Did you know that during a virtual time travel you can also hear fascinating stories from the life of locals? Isn’t it interesting to see Narva through the eyes of other people?
Have you heard anything about the Lavretsovs, a couple of patrons from Narva? Or why is there Sergey Lavretsov Street in the old town of Narva? And what role did Eric Dahlberg play in the history of the city of Narva?
Sergey Lavretsov financed the construction of Narva hospital, and it was on his initiative and with his support that a local maternity hospital was built here. In 1869, Sergei married Glafira, from whom he developed a passion for art. Together they collected the works of artists of Russia and Western Europe, finding paintings in the workshops of artists or getting them from art dealers. They also supported Estonian artists. When a considerable number of works gathered in their collection, they decided to open their house once a week for everyone interested. After Glafira’s death in 1913, a museum was opened in their former house, which at that time became one of the leading and most interesting provincial museums in Tsarist Russia. Despite the fact that the building on Rüütli Street was destroyed during the Second World War, and some works were either destroyed or lost, most of the art collection that belonged to the museum before the war was saved. Today, several works are in the Art Gallery of the Narva Museum. Also visit the Narva Museum and find out what works decorated the house of the Lavretsov family over a hundred years ago. The history of the Lavretsovs, together with many other local stories, will open up completely new sides of Narva for you and allow you to look at the history through the eyes of the people who lived in Narva at that time. You will also solve fascinating mysteries and visit places, some of which still can be found in Narva.
Eric Dahlberg, who made Narva unassailable, was one of the most educated officers of his time, serving as governor general of Livonia and Riga in 1696-1702, and then chancellor of the Academy in Tartu (now the University of Tartu). Over time, he became a key figure in securing the strategic cities of Sweden. He was especially famous for his defensive structures. Under his leadership, defense constractions in Gothenburg, Malmö, Kalmar, Karlskrona, Tallinn, Riga, Neumund, Wismarsi, Stade, Tartu, Kuressaare, Karlsten, as well as in Narva were repaired and updated. In 1681 Dahlberg presented three conceptual designs for the fortification of Narva to King Charles XI, from which his own solution was chosen. According to that the use of medieval city walls had to be abandoned and a new defensive area should be created, which significantly enlarged the city. The plan was to make Narva an unassailable city. Work began already in 1682. When the political situation in Europe deteriorated, the pace accelerated. However, by the beginning of the Northern War in 1700, work to strengthen the city’s defenses had not been completed. Naturally, when the Russians stormed Narva in 1704, they took advantage of that part of the fortress that had not yet been completed. After you have seen the exposition, go for a walk around the city to see several seemingly hidden places that have survived in Narva to this day. Find Bastion Honor and see where Peter the Great invaded Narva with his troops in 1904 after the collapse of the ramparts.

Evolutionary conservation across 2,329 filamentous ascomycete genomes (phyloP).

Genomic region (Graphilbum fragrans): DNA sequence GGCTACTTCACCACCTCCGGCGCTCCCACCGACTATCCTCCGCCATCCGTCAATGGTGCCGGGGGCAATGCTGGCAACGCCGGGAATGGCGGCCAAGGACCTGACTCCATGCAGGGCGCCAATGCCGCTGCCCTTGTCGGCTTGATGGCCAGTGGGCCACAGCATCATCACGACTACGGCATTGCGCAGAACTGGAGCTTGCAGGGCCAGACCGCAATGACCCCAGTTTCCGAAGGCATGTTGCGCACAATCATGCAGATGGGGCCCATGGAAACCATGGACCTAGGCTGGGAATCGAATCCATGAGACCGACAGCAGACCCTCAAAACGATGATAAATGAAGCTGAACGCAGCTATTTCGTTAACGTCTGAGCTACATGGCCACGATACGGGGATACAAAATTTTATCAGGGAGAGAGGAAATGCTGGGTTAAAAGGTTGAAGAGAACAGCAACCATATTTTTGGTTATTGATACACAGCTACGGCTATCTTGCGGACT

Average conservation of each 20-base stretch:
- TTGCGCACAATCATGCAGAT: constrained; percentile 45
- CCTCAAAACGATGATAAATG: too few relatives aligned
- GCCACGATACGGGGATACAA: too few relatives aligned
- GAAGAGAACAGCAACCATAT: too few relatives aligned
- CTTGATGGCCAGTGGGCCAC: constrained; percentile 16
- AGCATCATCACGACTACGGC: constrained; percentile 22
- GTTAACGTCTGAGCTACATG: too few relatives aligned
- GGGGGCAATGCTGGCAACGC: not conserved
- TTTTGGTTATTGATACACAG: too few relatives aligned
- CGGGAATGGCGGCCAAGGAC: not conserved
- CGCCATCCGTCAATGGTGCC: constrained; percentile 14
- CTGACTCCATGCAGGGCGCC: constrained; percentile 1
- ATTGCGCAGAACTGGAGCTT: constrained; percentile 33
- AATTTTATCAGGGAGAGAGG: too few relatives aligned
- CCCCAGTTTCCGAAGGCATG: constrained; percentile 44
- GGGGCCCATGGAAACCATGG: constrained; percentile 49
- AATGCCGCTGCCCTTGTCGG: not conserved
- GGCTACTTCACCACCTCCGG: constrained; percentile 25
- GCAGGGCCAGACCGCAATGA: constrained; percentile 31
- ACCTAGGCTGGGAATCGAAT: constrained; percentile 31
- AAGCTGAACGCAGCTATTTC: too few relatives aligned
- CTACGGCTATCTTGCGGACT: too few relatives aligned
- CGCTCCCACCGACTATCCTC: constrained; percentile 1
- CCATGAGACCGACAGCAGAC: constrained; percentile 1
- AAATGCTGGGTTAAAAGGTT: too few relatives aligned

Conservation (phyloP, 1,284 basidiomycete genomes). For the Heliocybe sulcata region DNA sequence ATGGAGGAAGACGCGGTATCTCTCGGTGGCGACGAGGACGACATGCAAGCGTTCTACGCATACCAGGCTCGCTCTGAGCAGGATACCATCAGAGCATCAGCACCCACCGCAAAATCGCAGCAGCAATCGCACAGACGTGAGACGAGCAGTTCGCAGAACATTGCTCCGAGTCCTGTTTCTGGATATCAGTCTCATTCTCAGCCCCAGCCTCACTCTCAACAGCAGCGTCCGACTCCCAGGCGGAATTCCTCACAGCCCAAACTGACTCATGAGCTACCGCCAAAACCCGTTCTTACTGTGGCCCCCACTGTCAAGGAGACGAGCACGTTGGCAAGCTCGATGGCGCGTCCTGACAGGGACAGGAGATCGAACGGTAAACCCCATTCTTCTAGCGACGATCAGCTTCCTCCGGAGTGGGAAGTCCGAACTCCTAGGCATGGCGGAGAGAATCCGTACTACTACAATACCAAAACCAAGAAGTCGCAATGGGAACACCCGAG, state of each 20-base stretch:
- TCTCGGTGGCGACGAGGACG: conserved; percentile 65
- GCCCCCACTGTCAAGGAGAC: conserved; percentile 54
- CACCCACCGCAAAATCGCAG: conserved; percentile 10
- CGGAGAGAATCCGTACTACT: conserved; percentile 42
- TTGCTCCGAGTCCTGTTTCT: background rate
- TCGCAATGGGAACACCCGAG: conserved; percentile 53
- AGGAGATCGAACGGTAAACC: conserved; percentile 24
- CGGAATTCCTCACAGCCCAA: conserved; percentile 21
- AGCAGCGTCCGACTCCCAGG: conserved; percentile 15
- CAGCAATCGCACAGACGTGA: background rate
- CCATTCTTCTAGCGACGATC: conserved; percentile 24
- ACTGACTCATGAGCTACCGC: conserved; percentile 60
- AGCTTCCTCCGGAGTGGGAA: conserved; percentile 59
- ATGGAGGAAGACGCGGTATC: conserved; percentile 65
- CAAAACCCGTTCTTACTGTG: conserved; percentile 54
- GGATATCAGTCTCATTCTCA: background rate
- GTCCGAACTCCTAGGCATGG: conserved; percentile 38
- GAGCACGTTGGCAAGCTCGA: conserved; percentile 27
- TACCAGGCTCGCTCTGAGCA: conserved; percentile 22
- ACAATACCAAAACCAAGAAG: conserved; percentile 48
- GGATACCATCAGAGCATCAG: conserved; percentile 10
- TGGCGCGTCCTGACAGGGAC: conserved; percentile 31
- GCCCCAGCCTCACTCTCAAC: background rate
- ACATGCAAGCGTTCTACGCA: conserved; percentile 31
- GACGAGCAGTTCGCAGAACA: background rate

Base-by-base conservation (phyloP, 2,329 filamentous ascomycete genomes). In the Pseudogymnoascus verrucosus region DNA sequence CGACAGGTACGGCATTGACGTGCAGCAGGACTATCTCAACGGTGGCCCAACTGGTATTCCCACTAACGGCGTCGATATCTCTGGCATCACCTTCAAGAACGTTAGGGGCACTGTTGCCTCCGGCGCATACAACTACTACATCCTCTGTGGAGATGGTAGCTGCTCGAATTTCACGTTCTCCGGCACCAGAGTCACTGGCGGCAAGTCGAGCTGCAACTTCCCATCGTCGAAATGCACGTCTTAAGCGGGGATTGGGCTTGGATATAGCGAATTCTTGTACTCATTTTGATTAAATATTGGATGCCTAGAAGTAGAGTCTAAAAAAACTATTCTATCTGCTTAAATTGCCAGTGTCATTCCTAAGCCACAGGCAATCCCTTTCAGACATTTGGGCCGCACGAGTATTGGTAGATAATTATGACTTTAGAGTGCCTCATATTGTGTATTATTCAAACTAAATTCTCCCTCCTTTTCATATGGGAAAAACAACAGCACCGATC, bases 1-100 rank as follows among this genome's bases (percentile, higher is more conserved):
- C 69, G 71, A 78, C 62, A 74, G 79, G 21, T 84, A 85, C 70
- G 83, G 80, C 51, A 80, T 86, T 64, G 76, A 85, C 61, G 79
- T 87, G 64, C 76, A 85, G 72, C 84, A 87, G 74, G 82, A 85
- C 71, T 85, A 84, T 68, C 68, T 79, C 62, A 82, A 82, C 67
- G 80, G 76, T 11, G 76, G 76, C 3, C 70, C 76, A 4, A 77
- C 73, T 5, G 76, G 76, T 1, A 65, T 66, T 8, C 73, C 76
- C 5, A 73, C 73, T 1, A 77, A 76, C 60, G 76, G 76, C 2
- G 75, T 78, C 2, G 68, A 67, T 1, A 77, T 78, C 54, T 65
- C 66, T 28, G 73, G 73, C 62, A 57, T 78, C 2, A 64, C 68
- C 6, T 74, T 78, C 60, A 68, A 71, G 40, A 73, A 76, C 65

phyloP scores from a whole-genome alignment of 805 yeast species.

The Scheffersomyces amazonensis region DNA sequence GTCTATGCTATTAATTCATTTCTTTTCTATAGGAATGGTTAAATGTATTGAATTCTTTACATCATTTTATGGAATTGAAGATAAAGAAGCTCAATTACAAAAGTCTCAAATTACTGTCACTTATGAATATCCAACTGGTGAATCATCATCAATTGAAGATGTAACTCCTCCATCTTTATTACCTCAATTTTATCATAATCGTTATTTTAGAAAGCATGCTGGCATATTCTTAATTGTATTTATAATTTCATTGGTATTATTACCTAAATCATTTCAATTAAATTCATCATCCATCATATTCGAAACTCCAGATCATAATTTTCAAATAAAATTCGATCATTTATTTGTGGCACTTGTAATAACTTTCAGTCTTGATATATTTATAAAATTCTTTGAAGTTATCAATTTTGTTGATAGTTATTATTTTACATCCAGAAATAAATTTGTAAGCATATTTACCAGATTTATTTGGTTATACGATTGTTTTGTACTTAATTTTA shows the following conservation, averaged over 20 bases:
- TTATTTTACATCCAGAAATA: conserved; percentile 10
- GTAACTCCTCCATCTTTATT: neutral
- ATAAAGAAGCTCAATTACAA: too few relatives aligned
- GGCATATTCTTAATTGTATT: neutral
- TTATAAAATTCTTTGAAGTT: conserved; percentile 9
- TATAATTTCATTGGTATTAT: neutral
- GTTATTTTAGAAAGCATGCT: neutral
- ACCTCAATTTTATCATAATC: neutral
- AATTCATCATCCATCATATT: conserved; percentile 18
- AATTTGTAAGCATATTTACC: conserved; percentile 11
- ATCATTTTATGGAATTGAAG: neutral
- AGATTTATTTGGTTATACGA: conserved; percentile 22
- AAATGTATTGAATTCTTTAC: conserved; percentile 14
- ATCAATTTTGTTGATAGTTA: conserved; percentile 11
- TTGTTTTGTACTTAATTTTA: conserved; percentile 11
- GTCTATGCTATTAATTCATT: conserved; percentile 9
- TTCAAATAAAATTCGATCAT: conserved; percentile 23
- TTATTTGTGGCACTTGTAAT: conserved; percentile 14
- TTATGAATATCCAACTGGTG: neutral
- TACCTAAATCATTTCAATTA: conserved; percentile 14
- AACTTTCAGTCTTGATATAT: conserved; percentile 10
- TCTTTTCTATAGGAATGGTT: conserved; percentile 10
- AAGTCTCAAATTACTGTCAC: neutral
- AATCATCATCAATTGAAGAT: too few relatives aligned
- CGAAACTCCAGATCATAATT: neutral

Other stories include the fascinating story of Anna Regina Kramer. When Peter the Great conquered Narva, the Kramer family was exiled to Russia in 1708. By the will of fate, Anna ended up in St. Petersburg, at the royal court. There she found herself among those close to the royal family, and over the years she would be entrusted with more and more responsible tasks. Anna returned to Narva only in 1728, where she remained until the end of her life. The Empress gave Anna the Joala manor, where Kreenholm manufactory was later built. She was also given full sole right to export logs from Narva, which was an exceptionally profitable business thanks to the Narva River. At that time, Narva was one of the largest timber processing centers in Northern Europe, so such a gift was worth its weight in gold. Local rumors have it that when Catherine II visited Estonia in 1764, she also visited Anna Kramer while passing through Narva. Please keep in mind that the story about Anna Kramer is just one of many stories. Since these are a kind of urban legends, which were much talked about in previous centuries, in many cases it is still worthwhile to be critical of the sources, because often reliable evidence has not been preserved.
If you want to know more, we are waiting for you at Narva Town Hall, at the virtual exhibition “New Life of Old Narva”.